Crypto influencers populating social media are driving Bitcoin’s growth.
Despite steady strides, the cryptocurrency sphere is still trying to get into the mainstream — over a decade after Satoshi Nakamoto created the first Bitcoin.
Until now, the true identity of Nakamoto remains shrouded in mystery, even as Bitcoin’s popularity has risen.
This rise was buoyed by a confluence of circumstance, including the 2008 global financial crisis that had people looking for alternative investment options, the emergence of Bitcoin mining cartels, and the transformation of cryptocurrencies as something like an asset class, whose price will theoretically rise when supply is diminished.
Another factor pushing digital currencies closer to the mainstream is the social media discourse around them, especially Bitcoin.
Dismissed as a fad by some, Bitcoin became a hot topic of conversation on social media, which has done a lot in terms of raising its profile and underscoring what was then the still-burgeoning influence of this online sphere.
Indeed, social media has come a long way since its emergence in the late 1990s, when people used it primarily to connect and communicate with one another.
Today, social media is awash with so-called influencers — Internet personalities who are influencing the very choices people make, from what food to eat, what music to listen to, which destinations to visit, and what brands to support.
Unsurprisingly, there are now lots of crypto influencers, or self-professed cryptocurrency experts populating social media, and they are driving Bitcoin’s continued growth worldwide.
In fact, crypto influencers are arguably changing the game now, and their approach is strikingly similar to the strategy of makeup startups.
No less than beauty mogul Michelle Phan has noticed the similarities, notably the use of personalities — crypto influencers for Bitcoin, beauty influencers for makeup startups — as a marketing ploy.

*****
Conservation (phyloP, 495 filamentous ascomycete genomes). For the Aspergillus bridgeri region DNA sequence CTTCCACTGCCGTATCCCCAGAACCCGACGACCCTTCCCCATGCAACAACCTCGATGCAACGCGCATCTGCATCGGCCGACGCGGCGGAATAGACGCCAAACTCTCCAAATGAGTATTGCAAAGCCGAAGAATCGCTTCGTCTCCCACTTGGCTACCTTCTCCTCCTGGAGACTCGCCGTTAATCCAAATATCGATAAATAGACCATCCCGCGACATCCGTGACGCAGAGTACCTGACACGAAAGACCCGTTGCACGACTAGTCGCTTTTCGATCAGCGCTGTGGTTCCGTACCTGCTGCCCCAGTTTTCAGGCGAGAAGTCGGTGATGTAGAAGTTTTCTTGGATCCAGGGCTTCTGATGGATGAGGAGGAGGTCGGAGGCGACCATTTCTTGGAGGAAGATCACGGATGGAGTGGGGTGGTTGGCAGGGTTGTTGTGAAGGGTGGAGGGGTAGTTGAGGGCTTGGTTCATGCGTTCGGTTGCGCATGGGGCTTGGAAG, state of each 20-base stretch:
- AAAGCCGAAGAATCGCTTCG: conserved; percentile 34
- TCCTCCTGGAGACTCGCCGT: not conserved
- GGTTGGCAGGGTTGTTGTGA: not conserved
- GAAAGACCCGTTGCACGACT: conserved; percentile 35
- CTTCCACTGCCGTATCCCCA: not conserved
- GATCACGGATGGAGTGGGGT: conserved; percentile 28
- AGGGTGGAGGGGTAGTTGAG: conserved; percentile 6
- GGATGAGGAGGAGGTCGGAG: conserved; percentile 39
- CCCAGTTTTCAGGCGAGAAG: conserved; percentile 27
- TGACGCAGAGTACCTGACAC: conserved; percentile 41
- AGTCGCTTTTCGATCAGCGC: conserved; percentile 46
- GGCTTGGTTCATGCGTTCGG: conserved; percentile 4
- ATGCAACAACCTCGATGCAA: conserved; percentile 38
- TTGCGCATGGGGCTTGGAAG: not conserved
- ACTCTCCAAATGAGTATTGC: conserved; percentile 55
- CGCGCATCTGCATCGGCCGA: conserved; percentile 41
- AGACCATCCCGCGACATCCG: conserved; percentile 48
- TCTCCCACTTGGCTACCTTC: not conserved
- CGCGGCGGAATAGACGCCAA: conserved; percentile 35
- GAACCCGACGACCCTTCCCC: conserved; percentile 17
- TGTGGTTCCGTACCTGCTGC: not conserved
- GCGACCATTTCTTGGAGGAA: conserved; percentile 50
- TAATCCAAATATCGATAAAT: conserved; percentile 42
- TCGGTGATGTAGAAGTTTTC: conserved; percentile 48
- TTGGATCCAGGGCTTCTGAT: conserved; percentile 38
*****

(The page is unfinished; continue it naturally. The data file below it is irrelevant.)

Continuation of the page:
This strategy works mainly because in both industries, users tend to research on their own, often relying on peers and people they think they can trust instead of traditional media, like magazines and TV, and even online media such as company websites and review aggregators.
So, just as beauty enthusiasts are inclined to seek out the makeup recommendations of Michelle Phan, those looking to get into the Bitcoin space are likely to check out the Instagram accounts of well-known crypto personalities, like Bitcoin Man (Herbert R. Sim) and Justin Sun.
The result is something akin to digital word-of-mouth, leading to cryptocurrency communities forming worldwide.
Coinkite co-founder Rodolfo Novak bears witness to the influence these communities now wield in the crypto space, where digital currency users are helping one another learn everything about Bitcoin.
In turn, this dynamic has proven profitable for Coinkite, whose Telegram group of 773 members and counting have helped the hardware seller come close to the 1.8 million digital wallets so far sold by the startup Ledger.
The world of crypto influencing, though, is relatively nascent, but Wired reports that it is driving the hype machine of Bitcoin.
However, unlike traditional influencers in the worlds of food, music, fashion, and beauty, much of the influencing related to Bitcoin is taking place on messaging apps such as Telegram, and even on Slack and Discord.
It is then in these apps where crypto enthusiasts congregate digitally to share information about Bitcoin and recruit investors — often by offering tokens of soon-to-be-released cryptocurrencies.
Consequently, these efforts are giving Bitcoin spikes in popularity, and getting more people into this world. That said, one has to wonder how influential crypto influencers would be now if not for social media platforms like Facebook and Twitter barring crypto-related advertising.
The former has since eased said restriction, and that might just pave the way for crypto influencers to change the game even more.